[lit-ideas] Re: The Answering Machine

  • From: Jlsperanza@xxxxxxx
  • To: lit-ideas@xxxxxxxxxxxxx
  • Date: Wed, 11 Jan 2012 10:12:31 -0500 (EST)

Avramides in:

http://opinionator.blogs.nytimes.com/2012/01/04/remembering-michael-dummett/
_  

"Park Town is where he raised his family, and he was as much a part of  
Park Town life as he was of university life. Over a cup of tea he would tell a  
story  or make an observation — followed by his infectious giggle. Michael  
once  explained that he made a telephone call only to be put through to the 
 answering  machine. He observed: “They call it an answering machine but  it
’s not. You can  ask it questions, but it won’t give you any  answers.”"

In symbols:
 
--- FALLACIOUS:
 
"Michael once explained that he made a telephone call only to be put  
through to the answering₂machine. He observed: “They call it an  answering₁
machine but it’s not [an answering₁machine]. You can  ask it  questions, but it 
won’t give you any answers₁.”" [Followed by infectious  giggle]. 
 
--- Non-Fallacious:

"Michael once explained that he made a telephone call only to be put  
through to the answering₂machine. He observed: “They call it an  answering₂
machine [but mind:] it’s not [an answering₁machine]. You  can  ask it 
questions, 
but it won’t give you any answers₁[Only  answers₂].”"
 
The idea is to re-analyse the example alla Grice in terms of disimplicature 
 and his [Grice's] 'modified Occam's razor': senses should not be 
multiplied  beyond necessity.
 
McEvoy:
 
>was his point something of a joke based on taking the answer in answer  
machine in the sense of an answer to a question? 
 
Yes. There was a further point to his infectious giggle, or giggle₂, if you 
 mustn't.
 
Incidentally, the title of Dummett's book is "Grammar and style: for  
examination candidates and other", where the other is a Fregean quantifier --  
cfr. Peter Clarke in same link above:
 
"There is no doubt that Michael Dummett made a stunning contribution to  
philosophy and was for many years Britain’s leading philosopher, as well as 
one  of our leading humanitarian activists. I met and talked with him on a 
number of  occasions, largely about his seminal works on Frege, logicism and 
the philosophy  of mathematics in general. These conversations were hugely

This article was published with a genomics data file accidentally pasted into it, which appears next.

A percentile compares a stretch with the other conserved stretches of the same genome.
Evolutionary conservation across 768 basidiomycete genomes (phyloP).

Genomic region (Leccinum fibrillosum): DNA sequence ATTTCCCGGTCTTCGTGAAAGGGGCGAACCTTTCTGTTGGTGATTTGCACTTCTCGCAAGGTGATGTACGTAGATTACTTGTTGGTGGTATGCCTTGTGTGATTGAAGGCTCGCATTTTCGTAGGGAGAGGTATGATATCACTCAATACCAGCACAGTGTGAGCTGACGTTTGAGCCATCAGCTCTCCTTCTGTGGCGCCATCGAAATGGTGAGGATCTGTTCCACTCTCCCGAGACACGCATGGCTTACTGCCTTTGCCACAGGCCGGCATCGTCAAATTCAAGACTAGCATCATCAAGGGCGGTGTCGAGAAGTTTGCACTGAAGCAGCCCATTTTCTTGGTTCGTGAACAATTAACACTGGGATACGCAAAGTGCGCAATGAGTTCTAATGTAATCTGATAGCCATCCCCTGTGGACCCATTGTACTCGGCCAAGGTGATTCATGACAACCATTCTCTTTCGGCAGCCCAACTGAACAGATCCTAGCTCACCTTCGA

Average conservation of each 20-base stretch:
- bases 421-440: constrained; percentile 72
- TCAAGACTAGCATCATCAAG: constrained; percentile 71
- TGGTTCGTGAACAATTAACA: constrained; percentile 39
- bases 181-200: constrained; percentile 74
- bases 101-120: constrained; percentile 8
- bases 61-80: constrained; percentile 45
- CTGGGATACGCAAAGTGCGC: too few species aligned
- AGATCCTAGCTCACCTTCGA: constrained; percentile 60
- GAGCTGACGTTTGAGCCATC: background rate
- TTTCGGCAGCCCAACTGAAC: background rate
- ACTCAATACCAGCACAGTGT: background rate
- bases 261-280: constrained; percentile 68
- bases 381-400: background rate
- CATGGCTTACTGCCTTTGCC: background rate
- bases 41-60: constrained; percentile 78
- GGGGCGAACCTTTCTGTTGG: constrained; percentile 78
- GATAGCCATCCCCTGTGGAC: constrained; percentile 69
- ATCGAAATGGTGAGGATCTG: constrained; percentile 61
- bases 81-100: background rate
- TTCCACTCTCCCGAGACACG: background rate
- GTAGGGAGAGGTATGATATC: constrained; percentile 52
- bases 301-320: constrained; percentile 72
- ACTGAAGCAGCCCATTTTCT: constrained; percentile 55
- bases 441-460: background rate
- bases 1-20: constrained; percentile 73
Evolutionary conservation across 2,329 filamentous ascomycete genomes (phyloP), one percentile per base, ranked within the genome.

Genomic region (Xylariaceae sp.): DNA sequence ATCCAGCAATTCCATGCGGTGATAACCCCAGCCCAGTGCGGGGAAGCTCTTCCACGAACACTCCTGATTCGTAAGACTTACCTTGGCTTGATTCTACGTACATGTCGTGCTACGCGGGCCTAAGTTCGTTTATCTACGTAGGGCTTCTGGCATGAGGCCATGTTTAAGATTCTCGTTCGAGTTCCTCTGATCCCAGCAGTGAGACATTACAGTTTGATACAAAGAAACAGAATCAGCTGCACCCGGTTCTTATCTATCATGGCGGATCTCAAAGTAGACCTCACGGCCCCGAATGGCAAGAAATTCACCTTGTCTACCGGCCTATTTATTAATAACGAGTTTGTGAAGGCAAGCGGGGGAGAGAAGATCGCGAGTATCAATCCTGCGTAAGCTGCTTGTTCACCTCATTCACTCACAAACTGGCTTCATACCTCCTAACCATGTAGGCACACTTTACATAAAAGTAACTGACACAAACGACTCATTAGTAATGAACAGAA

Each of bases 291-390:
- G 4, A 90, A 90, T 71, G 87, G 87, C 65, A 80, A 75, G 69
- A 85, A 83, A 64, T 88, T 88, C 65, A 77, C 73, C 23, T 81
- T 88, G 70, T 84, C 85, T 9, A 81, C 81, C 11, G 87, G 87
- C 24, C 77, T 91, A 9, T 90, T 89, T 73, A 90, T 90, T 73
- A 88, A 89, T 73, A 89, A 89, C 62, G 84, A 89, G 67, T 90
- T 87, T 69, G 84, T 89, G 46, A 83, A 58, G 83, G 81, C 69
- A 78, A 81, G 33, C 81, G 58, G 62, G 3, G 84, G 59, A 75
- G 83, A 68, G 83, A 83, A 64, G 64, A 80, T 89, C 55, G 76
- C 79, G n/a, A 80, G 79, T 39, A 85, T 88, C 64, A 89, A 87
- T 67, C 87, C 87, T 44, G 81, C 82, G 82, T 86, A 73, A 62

influential on me at  least, though one of them I remember was at the time 
quite terrifying. It  occurred at the Birmingham 1993 Joint Session of the Mind 
Association and the  Aristotelian Society. There was to
be a session lead by George Boolos and Sir  Michael on the origins of the 
Russell paradox and the contradiction in Frege’s  Basic Law Five. I was a 
speaker, Boolos was a speaker and Sir Michael was to  chair."
 
"I was incredibly nervous because I was speaking along with two of the  
world’s leading authorities on Frege, and they were clearly in very deep  
disagreement — Boolos suggesting that Frege’s failed consistency proof in the  
Gründgesetze was just that, while Sir Michael argued that the whole matter 
hung,  in his phrase, 
 
 
-----> “on Frege’s extraordinary insouciance over the second order  
quantifier.” 
 
The clash of the two great minds was somewhat rancorous to say the  least."
 
"The following morning George and I met Sir Michael for breakfast  
accidentally, but the mood had completely changed. Sir Michael was affability  
itself and the conversation about Basic Law Five on the train up to Oxford with 
 
Sir Michael and George Boolos was one of the most enlightening I have ever 
had  the privilege to witness."
 
Cheers,
 
Speranza
 
 
 
 
 
------------------------------------------------------------------
To change your Lit-Ideas settings (subscribe/unsub, vacation on/off,
digest on/off), visit www.andreas.com/faq-lit-ideas.html

Other related posts: